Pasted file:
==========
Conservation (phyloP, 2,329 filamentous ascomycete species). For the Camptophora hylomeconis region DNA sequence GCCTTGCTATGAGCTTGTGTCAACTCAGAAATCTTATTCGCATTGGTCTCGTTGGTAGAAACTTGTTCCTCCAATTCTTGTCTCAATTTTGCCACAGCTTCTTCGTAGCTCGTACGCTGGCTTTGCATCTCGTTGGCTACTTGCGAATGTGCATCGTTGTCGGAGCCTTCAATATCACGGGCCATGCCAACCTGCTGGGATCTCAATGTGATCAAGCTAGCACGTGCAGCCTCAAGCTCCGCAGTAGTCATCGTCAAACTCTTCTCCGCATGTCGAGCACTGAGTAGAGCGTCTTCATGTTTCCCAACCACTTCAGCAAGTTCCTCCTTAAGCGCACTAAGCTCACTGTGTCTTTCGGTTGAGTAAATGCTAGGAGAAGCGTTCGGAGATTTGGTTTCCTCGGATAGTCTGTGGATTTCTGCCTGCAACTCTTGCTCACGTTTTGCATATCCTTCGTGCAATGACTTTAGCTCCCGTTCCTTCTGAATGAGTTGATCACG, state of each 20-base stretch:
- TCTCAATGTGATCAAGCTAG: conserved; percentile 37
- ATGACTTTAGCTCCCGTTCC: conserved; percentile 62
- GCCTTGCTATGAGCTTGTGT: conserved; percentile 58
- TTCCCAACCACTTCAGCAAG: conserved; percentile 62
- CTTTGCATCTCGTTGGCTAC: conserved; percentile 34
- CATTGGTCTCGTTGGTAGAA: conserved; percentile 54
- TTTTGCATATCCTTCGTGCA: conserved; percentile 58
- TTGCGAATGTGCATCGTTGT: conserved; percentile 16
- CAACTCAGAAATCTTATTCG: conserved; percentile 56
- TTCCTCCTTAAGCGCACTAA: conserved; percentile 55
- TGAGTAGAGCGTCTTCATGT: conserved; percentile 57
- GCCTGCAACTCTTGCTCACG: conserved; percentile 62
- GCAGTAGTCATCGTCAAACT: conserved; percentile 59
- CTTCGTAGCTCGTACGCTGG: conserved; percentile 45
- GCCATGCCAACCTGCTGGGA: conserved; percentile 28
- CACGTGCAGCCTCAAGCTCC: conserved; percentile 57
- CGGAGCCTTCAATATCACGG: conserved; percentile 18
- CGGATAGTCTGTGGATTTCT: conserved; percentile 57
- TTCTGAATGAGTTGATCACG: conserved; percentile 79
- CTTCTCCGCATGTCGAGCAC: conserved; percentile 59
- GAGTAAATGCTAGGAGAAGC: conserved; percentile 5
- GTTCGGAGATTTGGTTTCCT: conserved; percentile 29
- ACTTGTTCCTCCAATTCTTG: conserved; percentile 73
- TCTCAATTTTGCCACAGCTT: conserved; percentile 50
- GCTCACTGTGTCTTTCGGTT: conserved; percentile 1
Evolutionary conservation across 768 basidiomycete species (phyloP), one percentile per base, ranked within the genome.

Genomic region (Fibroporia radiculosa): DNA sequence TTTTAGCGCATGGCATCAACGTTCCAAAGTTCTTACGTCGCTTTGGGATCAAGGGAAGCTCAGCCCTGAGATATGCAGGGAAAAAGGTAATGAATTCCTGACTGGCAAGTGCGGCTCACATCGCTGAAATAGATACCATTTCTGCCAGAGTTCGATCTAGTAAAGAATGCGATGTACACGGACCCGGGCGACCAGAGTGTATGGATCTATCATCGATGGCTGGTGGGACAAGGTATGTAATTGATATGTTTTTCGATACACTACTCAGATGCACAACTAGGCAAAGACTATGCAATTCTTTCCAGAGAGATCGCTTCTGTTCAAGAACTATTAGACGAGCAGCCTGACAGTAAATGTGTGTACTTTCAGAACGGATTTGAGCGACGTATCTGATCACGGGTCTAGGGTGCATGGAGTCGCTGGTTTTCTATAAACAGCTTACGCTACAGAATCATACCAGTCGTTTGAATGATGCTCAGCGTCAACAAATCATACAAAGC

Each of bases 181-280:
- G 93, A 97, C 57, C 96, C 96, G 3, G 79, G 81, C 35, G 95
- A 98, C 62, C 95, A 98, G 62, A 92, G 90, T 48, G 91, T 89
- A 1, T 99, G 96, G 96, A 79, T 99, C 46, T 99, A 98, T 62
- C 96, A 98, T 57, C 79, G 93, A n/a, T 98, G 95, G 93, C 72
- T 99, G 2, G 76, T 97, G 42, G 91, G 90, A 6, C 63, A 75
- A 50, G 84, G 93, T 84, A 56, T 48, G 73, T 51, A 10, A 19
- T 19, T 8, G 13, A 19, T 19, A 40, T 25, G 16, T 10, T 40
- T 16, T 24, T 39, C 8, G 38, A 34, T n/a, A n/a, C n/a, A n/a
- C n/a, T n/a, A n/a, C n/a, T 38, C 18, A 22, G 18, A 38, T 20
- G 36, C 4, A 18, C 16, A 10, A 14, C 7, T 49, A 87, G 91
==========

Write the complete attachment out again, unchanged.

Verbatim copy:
Conservation (phyloP, 2,329 filamentous ascomycete species). For the Camptophora hylomeconis region DNA sequence GCCTTGCTATGAGCTTGTGTCAACTCAGAAATCTTATTCGCATTGGTCTCGTTGGTAGAAACTTGTTCCTCCAATTCTTGTCTCAATTTTGCCACAGCTTCTTCGTAGCTCGTACGCTGGCTTTGCATCTCGTTGGCTACTTGCGAATGTGCATCGTTGTCGGAGCCTTCAATATCACGGGCCATGCCAACCTGCTGGGATCTCAATGTGATCAAGCTAGCACGTGCAGCCTCAAGCTCCGCAGTAGTCATCGTCAAACTCTTCTCCGCATGTCGAGCACTGAGTAGAGCGTCTTCATGTTTCCCAACCACTTCAGCAAGTTCCTCCTTAAGCGCACTAAGCTCACTGTGTCTTTCGGTTGAGTAAATGCTAGGAGAAGCGTTCGGAGATTTGGTTTCCTCGGATAGTCTGTGGATTTCTGCCTGCAACTCTTGCTCACGTTTTGCATATCCTTCGTGCAATGACTTTAGCTCCCGTTCCTTCTGAATGAGTTGATCACG, state of each 20-base stretch:
- TCTCAATGTGATCAAGCTAG: conserved; percentile 37
- ATGACTTTAGCTCCCGTTCC: conserved; percentile 62
- GCCTTGCTATGAGCTTGTGT: conserved; percentile 58
- TTCCCAACCACTTCAGCAAG: conserved; percentile 62
- CTTTGCATCTCGTTGGCTAC: conserved; percentile 34
- CATTGGTCTCGTTGGTAGAA: conserved; percentile 54
- TTTTGCATATCCTTCGTGCA: conserved; percentile 58
- TTGCGAATGTGCATCGTTGT: conserved; percentile 16
- CAACTCAGAAATCTTATTCG: conserved; percentile 56
- TTCCTCCTTAAGCGCACTAA: conserved; percentile 55
- TGAGTAGAGCGTCTTCATGT: conserved; percentile 57
- GCCTGCAACTCTTGCTCACG: conserved; percentile 62
- GCAGTAGTCATCGTCAAACT: conserved; percentile 59
- CTTCGTAGCTCGTACGCTGG: conserved; percentile 45
- GCCATGCCAACCTGCTGGGA: conserved; percentile 28
- CACGTGCAGCCTCAAGCTCC: conserved; percentile 57
- CGGAGCCTTCAATATCACGG: conserved; percentile 18
- CGGATAGTCTGTGGATTTCT: conserved; percentile 57
- TTCTGAATGAGTTGATCACG: conserved; percentile 79
- CTTCTCCGCATGTCGAGCAC: conserved; percentile 59
- GAGTAAATGCTAGGAGAAGC: conserved; percentile 5
- GTTCGGAGATTTGGTTTCCT: conserved; percentile 29
- ACTTGTTCCTCCAATTCTTG: conserved; percentile 73
- TCTCAATTTTGCCACAGCTT: conserved; percentile 50
- GCTCACTGTGTCTTTCGGTT: conserved; percentile 1
Evolutionary conservation across 768 basidiomycete species (phyloP), one percentile per base, ranked within the genome.

Genomic region (Fibroporia radiculosa): DNA sequence TTTTAGCGCATGGCATCAACGTTCCAAAGTTCTTACGTCGCTTTGGGATCAAGGGAAGCTCAGCCCTGAGATATGCAGGGAAAAAGGTAATGAATTCCTGACTGGCAAGTGCGGCTCACATCGCTGAAATAGATACCATTTCTGCCAGAGTTCGATCTAGTAAAGAATGCGATGTACACGGACCCGGGCGACCAGAGTGTATGGATCTATCATCGATGGCTGGTGGGACAAGGTATGTAATTGATATGTTTTTCGATACACTACTCAGATGCACAACTAGGCAAAGACTATGCAATTCTTTCCAGAGAGATCGCTTCTGTTCAAGAACTATTAGACGAGCAGCCTGACAGTAAATGTGTGTACTTTCAGAACGGATTTGAGCGACGTATCTGATCACGGGTCTAGGGTGCATGGAGTCGCTGGTTTTCTATAAACAGCTTACGCTACAGAATCATACCAGTCGTTTGAATGATGCTCAGCGTCAACAAATCATACAAAGC

Each of bases 181-280:
- G 93, A 97, C 57, C 96, C 96, G 3, G 79, G 81, C 35, G 95
- A 98, C 62, C 95, A 98, G 62, A 92, G 90, T 48, G 91, T 89
- A 1, T 99, G 96, G 96, A 79, T 99, C 46, T 99, A 98, T 62
- C 96, A 98, T 57, C 79, G 93, A n/a, T 98, G 95, G 93, C 72
- T 99, G 2, G 76, T 97, G 42, G 91, G 90, A 6, C 63, A 75
- A 50, G 84, G 93, T 84, A 56, T 48, G 73, T 51, A 10, A 19
- T 19, T 8, G 13, A 19, T 19, A 40, T 25, G 16, T 10, T 40
- T 16, T 24, T 39, C 8, G 38, A 34, T n/a, A n/a, C n/a, A n/a
- C n/a, T n/a, A n/a, C n/a, T 38, C 18, A 22, G 18, A 38, T 20
- G 36, C 4, A 18, C 16, A 10, A 14, C 7, T 49, A 87, G 91